Trump allies subpoenaed in US Capitol insurrection probe

Steve Bannon and Mark Meadows among four witnesses instructed to appear for depositions

Insurrectionists loyal to then-US president Donald Trump breach the Capitol in Washington on January 6. AP
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A US House of Representatives committee investigating the January 6 insurrection at the Capitol has issued its first set of subpoenas to four allies of former president Donald Trump's administration.

Former chief of staff Mark Meadows, former chief strategist Steve Bannon, former White House deputy chief of staff for communications Dan Scavino and former Defence Department official Kash Patel were all instructed to produce materials and appear for depositions in mid-October, committee Chairman Bennie Thompson said in a statement late on Thursday.

A representative for Mr Meadows said he declined to comment. Mr Bannon and Mr Scavino could not be reached for immediate comment.

Mr Patel said in a statement he was "disappointed, but not surprised" the committee issued a subpoena before seeking his voluntary co-operation.

"We will fight the Subpoenas on Executive Privilege and other grounds," Mr Trump said in a statement.

The committee investigating the insurrection is comprised of nine lawmakers. Representatives Liz Cheney and Adam Kinzinger, who both voted to impeach Trump earlier this year, are the lone Republican members.

In letters to each of the four witnesses, Mr Thompson said investigators believe they have relevant information about the lead-up to the insurrection.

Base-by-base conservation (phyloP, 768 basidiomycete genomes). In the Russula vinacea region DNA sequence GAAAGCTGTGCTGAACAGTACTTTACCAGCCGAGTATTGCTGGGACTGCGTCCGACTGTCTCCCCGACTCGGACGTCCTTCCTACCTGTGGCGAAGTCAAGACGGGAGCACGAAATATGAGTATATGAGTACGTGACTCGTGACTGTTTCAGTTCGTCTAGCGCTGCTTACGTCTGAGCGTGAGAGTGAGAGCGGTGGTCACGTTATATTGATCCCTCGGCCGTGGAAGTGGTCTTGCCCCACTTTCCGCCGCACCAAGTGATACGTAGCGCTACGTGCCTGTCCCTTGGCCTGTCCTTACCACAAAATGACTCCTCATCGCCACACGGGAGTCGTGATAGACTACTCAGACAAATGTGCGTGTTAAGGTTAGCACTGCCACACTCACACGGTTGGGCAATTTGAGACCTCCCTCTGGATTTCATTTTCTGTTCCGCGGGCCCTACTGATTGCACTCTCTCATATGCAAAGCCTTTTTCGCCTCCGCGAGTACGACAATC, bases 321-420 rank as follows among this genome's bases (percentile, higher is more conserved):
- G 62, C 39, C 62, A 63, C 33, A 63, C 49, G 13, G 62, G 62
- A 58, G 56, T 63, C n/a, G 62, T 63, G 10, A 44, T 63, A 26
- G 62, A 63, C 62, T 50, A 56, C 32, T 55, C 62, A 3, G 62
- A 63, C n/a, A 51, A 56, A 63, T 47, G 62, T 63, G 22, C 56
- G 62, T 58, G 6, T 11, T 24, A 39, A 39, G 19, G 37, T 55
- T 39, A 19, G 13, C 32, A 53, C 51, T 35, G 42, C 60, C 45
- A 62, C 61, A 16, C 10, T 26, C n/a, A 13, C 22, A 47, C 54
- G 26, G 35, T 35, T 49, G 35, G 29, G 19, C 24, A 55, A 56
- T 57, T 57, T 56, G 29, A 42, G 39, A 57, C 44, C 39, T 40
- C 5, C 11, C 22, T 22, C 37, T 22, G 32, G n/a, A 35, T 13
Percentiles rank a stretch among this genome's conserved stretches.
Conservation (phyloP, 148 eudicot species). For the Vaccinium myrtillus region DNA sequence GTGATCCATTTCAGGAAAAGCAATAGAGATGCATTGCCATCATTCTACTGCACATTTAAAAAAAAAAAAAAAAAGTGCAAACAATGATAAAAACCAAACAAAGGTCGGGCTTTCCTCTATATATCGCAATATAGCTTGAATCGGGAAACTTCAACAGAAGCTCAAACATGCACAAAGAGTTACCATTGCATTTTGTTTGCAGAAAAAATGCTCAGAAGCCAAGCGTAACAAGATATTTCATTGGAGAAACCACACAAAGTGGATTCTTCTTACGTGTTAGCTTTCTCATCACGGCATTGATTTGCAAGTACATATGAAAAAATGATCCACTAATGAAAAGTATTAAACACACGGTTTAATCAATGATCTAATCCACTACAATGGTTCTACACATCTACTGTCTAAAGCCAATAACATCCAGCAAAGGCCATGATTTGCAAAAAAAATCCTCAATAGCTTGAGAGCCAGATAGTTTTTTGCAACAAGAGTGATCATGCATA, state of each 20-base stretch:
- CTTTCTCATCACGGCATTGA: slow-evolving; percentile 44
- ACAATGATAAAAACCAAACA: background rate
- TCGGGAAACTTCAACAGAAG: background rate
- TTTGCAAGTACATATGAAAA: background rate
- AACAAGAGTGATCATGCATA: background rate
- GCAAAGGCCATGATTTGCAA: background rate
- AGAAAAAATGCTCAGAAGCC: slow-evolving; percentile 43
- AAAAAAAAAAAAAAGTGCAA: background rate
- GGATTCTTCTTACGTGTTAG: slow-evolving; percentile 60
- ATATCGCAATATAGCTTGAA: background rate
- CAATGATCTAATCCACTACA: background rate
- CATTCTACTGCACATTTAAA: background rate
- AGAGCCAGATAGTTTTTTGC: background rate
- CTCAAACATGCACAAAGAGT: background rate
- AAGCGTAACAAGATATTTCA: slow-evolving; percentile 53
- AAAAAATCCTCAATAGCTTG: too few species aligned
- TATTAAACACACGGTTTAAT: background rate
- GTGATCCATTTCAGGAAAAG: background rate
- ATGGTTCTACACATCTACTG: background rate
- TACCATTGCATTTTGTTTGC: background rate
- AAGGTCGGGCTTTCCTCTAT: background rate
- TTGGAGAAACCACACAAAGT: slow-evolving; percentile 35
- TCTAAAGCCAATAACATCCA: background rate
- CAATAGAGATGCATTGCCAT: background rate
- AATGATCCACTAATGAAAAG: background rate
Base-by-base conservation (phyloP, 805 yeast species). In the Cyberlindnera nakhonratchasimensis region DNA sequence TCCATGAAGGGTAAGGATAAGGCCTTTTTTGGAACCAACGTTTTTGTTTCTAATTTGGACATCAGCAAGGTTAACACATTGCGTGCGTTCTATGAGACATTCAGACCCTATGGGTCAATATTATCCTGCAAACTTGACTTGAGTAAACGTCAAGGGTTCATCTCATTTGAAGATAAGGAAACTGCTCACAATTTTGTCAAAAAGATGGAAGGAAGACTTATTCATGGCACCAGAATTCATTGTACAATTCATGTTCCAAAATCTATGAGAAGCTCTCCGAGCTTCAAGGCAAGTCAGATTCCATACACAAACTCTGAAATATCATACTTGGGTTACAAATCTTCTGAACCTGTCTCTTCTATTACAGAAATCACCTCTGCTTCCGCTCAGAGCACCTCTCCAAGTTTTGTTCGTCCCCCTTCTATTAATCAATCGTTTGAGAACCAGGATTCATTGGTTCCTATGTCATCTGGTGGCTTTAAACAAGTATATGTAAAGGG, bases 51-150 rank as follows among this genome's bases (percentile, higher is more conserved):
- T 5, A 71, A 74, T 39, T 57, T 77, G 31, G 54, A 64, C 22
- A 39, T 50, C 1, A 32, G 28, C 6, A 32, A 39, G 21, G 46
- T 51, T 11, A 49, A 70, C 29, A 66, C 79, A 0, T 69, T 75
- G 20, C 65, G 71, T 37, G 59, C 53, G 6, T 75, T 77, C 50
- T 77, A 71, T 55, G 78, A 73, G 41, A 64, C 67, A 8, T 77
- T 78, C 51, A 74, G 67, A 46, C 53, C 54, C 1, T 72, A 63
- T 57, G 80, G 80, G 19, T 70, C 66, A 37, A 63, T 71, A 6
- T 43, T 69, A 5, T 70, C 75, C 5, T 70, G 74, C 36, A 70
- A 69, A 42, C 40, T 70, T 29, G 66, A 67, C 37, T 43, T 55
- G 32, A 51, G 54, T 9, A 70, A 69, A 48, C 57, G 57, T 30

Writing to Mr Meadows, Mr Thompson wrote the committee had "credible evidence" of his involvement in events within the scope of the investigation. That includes the "planning and preparation of efforts to contest the presidential election and delay the counting of electoral votes."

Mr Meadows was also reportedly in communication with the organisers of the January 6 rally, Mr Thompson said said.

The committee also pointed to Mr Bannon's prediction on January 5 that "all hell is going to break loose tomorrow."

A mob of Trump supporters swarmed the Capitol on January 6 as Congress was moving to certify then President-elect Joe Biden's victory in the 2020 presidential election. The process was delayed for several hours as then-Vice President Mike Pence, House Speaker Nancy Pelosi and other members of Congress, as well as journalists and staffers fled from rioters.

Nearly 600 people have been arrested on charges tied to the deadly attack.

The committee conducted its first hearing in July, listening to testimony from four police officers who were injured and verbally abused as the rioters broke into the building and repeated Trump's baseless accusations of widespread election fraud.

Former Attorney General William Barr has said the US Justice Department found no evidence of fraud that could have affected the election's outcome.

A partisan review of the 2020 presidential election commissioned by Arizona Republicans has confirmed President Joe Biden's victory over Donald Trump in the state's most populous county, according to a draft report of the review's findings.

At least nine people were died on the day of the insurrection, including a Trump supporter who was shot as she attempted to break into the House chamber.

Two police officers died by suicide in the days that immediately followed, and a third officer collapsed and died after engaging with the rioters. An additional two police officers who responded to the insurrection also died by suicide this summer.

Updated: September 24, 2021, 1:42 PM